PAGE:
This week brought the twenty-third anniversary of my mother’s death. The morning of the anniversary, I woke gently. I felt so peaceful, as if I had been rocked in my sleep. It reminded me of how I slept on the day she died.
I was a new mother then, my firstborn just five weeks old. Day and night had blurred into a fuzzy netherworld, especially given that I’d spent the past two weeks strapping my (often screaming) baby into the car, and driving back and forth between my home and my mother’s home, an hour away, crying along with the baby.
My mother was thin and fragile but was seeming to do okay despite her advanced-stage cancer diagnosis, right up until she wasn’t okay at all and was rushed to the hospital.
With that news, I strapped baby Avery into the car and drove north and stayed, in my childhood bedroom, alone in the house while my siblings made arrangements to come from much further away. My husband came up and stayed as long as he could, but work called him.
It was a hot July, and humid. Heat saps me in the best of times. Then there was the constant stickiness of sweat, mine and the baby’s; my breast milk leaks and her spit up and all the messiness of the start of life slammed up against the end of life, as each day I strapped Avery into a cotton sling slung across my body and went to the hospital, where my mother was threading in an out of consciousness, more out than in.
My mother’s last words to me were “pretty baby.” I think that was what she said.
At least that’s how I decided to interpret it.
And then my mother closed her eyes and seemed to be asleep, but it was hard to know. Hard to know what to do, so I sat by her bedside when Avery slept or nursed in her sling-nest, and I paced the room and the halls when Avery woke, fussy.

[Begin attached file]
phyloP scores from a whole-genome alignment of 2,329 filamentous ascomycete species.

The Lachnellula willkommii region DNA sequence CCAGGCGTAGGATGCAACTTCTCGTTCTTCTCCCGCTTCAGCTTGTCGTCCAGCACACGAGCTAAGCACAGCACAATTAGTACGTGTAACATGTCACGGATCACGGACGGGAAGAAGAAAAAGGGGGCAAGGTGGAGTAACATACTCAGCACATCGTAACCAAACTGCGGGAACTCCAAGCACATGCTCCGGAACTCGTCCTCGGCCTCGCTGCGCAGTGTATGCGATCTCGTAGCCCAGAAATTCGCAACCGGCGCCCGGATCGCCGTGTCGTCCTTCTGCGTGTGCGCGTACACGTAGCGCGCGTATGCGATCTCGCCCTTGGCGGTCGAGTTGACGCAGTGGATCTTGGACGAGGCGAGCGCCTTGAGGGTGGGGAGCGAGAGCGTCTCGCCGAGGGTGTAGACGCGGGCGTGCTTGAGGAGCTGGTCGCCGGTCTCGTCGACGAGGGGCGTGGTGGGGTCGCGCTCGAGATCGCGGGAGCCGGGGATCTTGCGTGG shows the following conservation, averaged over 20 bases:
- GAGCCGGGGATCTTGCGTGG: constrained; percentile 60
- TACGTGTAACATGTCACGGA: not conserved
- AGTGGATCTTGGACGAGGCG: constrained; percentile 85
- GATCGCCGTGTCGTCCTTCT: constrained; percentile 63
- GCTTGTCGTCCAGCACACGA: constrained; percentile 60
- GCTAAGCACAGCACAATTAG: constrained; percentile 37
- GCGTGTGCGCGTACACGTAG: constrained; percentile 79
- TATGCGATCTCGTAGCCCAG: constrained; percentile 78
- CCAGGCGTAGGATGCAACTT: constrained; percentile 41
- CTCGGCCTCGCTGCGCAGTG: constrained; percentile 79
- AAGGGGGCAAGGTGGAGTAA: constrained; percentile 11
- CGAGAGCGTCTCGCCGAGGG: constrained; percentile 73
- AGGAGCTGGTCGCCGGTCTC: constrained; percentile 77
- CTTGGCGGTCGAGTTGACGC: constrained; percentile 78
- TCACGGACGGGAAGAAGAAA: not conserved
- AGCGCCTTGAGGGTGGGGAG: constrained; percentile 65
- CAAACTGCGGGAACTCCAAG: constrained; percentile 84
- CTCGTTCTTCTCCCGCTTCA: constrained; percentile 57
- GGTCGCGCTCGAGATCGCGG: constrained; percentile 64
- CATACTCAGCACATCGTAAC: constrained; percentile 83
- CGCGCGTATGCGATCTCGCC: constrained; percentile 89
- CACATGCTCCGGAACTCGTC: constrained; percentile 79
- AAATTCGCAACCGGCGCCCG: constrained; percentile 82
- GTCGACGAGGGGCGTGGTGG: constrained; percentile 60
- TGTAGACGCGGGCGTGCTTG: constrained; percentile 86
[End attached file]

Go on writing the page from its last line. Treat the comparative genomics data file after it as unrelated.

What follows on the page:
Some of the nurses scolded me. “What are you thinking,” I remember one saying. “Bringing a newborn into hospital crawling with germs?”
Now I’d tell that nurse to fuck off, doesn’t she of all people know that the baby has my immune system to protect her, and is too small to touch things herself, and she’s safe as can be, and besides, don’t you see? I need to be here. I need to be with both of these people. But back then, her scolding just set off a cascade of anxiety. There’s nothing worse than wanting to split your self in two, and that’s how I felt. Divided.
Suddenly I was summoned to a cramped room by a social worker who demanded to know how I planned to care for my mother, because there was no sense operating to fix the brain bleed; they couldn’t help her any further, and a discharge was imminent. I have no memory of what came next, but hours later or perhaps the next day, I was on a tour of the local Hospice, a gleaming new facility, baby strapped on me muttering to be fed, the Hospice lady talking on and on about pet visits while my milk let down, and my tears leaked. My body and my life seemed completely beyond my control, and I was all about control then.
The Hospice lady told me it might be days or weeks before a space became available, and that there was no way to know how soon my mother might die, but they could set up home visits. I was overcome with fear, dread, feeling completely overwhelmed.
When one of my older brothers arrived, I drove back to my home. Word came that a room had indeed miraculously opened at Hospice. Avery fell asleep, or my husband took her away and rocked her—I’m not sure which, but sprawled across the futon, I fell into the deepest, best sleep of my adult life. The sleep of an exhausted toddler. A sleep such as I had again on the twenty-third anniversary of my mother’s death.